I think of this as the layers of meaning attached to locations over time. Yes, much of this can be, and is, commercial in nature. Things like loyalty programs, CRM type stuff. Huge for business. But I think it is quite telling that the example used by one of the Facebook developers when Places was launched was of a beach that you were at, and discovered that this was the place where your parents had their first kiss. How sweet!
This hints at the long term project and goal that transcends the present, commercial or otherwise, and is the beginning of an underlying digital archive of information and meaning attached to physical locations, or places. I should say, it is a beginning, instead of the beginning. There is a lot of interesting work being done by the folks at Bing Maps, for instance, to develop rich layers of meaning on city maps. But given the sheer size of Facebook, this project can take off in a very natural, mass way, by making it part of the regular social stuff we share with friends.
So, in contrast to Foursquares game mechanic driven focus on what is going on now, I think Places strength will be in building meaning over time for locations. This is a lofty goal, but as long as the behaviour of checking in becomes adopted and second nature, it will happen given the sheer size of Facebook. Here is how Augie Ray from Forrester put it,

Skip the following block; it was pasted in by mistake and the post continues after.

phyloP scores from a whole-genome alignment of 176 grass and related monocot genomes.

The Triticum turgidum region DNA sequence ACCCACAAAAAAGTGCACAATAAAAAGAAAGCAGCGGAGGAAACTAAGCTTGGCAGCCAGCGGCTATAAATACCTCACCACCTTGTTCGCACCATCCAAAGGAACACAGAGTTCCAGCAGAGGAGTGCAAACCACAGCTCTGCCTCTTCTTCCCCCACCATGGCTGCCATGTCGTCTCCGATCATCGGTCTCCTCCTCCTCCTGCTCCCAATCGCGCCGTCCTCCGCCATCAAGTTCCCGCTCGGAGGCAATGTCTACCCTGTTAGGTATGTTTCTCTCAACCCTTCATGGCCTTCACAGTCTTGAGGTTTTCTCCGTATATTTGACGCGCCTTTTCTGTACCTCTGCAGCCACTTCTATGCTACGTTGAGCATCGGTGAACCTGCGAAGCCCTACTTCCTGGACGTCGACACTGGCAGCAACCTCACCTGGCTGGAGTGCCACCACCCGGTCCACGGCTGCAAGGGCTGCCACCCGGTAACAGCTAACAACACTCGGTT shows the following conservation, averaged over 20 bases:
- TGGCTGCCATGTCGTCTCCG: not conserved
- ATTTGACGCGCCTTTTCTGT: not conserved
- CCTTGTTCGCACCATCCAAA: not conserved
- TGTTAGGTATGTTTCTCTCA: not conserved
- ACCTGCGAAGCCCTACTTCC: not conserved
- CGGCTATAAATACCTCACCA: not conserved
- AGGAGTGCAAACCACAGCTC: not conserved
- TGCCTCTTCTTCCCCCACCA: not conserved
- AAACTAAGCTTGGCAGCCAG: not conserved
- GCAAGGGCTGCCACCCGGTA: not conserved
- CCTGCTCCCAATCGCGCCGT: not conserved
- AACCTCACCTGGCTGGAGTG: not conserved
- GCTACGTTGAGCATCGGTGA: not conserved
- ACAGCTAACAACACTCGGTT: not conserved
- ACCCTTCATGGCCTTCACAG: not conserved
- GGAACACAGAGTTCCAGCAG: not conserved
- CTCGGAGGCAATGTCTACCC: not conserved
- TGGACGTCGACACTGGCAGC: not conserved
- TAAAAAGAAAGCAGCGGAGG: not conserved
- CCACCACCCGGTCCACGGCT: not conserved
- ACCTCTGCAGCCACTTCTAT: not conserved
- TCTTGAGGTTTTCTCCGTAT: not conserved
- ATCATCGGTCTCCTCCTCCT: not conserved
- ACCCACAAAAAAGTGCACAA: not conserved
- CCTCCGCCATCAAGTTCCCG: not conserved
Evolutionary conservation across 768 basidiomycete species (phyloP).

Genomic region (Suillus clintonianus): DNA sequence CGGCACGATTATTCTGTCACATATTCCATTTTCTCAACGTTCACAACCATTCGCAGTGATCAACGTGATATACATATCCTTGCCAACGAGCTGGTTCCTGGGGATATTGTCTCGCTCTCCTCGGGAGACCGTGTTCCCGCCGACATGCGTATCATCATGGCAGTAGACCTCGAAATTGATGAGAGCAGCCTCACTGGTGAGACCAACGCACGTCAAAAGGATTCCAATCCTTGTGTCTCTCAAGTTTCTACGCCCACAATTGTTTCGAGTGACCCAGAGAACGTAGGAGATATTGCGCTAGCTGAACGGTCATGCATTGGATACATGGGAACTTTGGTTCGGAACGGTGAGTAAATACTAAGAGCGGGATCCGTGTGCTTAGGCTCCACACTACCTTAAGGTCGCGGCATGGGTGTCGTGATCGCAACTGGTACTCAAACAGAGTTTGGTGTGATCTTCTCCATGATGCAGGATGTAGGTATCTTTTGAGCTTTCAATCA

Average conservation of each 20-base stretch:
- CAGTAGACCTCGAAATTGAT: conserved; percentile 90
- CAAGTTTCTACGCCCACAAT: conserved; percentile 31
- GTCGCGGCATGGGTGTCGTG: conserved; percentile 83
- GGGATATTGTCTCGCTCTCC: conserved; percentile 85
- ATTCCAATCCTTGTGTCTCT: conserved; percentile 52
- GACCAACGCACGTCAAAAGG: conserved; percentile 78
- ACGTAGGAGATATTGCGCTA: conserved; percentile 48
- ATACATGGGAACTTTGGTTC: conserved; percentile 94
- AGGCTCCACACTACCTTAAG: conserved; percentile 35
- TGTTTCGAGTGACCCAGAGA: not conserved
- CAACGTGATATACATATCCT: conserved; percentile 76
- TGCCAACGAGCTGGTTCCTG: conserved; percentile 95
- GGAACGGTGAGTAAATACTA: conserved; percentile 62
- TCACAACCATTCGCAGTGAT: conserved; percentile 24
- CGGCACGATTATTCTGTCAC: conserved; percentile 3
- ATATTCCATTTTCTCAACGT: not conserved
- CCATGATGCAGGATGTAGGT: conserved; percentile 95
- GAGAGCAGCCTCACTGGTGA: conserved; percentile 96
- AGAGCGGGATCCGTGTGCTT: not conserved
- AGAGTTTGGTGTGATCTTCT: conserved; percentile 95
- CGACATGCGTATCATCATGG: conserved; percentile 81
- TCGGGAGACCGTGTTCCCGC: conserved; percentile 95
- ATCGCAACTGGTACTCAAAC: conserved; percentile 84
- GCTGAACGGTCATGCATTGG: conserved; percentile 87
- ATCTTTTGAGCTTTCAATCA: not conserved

Soon, the local restaurant or hiking trail may have as rich a personality as do the people on Facebook, not because everyone has visited but because your friends have. And in the end, isn’t that what we really care about? Not who is mayor of our local coffee shop, but what our friends did, said, and liked when they were there before us
3. People, Now
When Foursquare launched, it was described as one part social city guide, one part mobile friend finder. For users, the mobile friend finder is exactly the benefit of real time location data. Knowing that your buddies are drinking at the bar around the corner from where you are right now is compelling, and at its best, this is where Foursquare and the other services shine. It is why unlocking badges is such an important engine to the game. And though you are encouraged to leave tips or reviews for your friends or others about places, it really is one of the lesser used functions. The focus is on the now, the game and collecting badges. Indeed, the whole idea of the resetting leaderboard underscores the inherent temporal logic of Foursquare.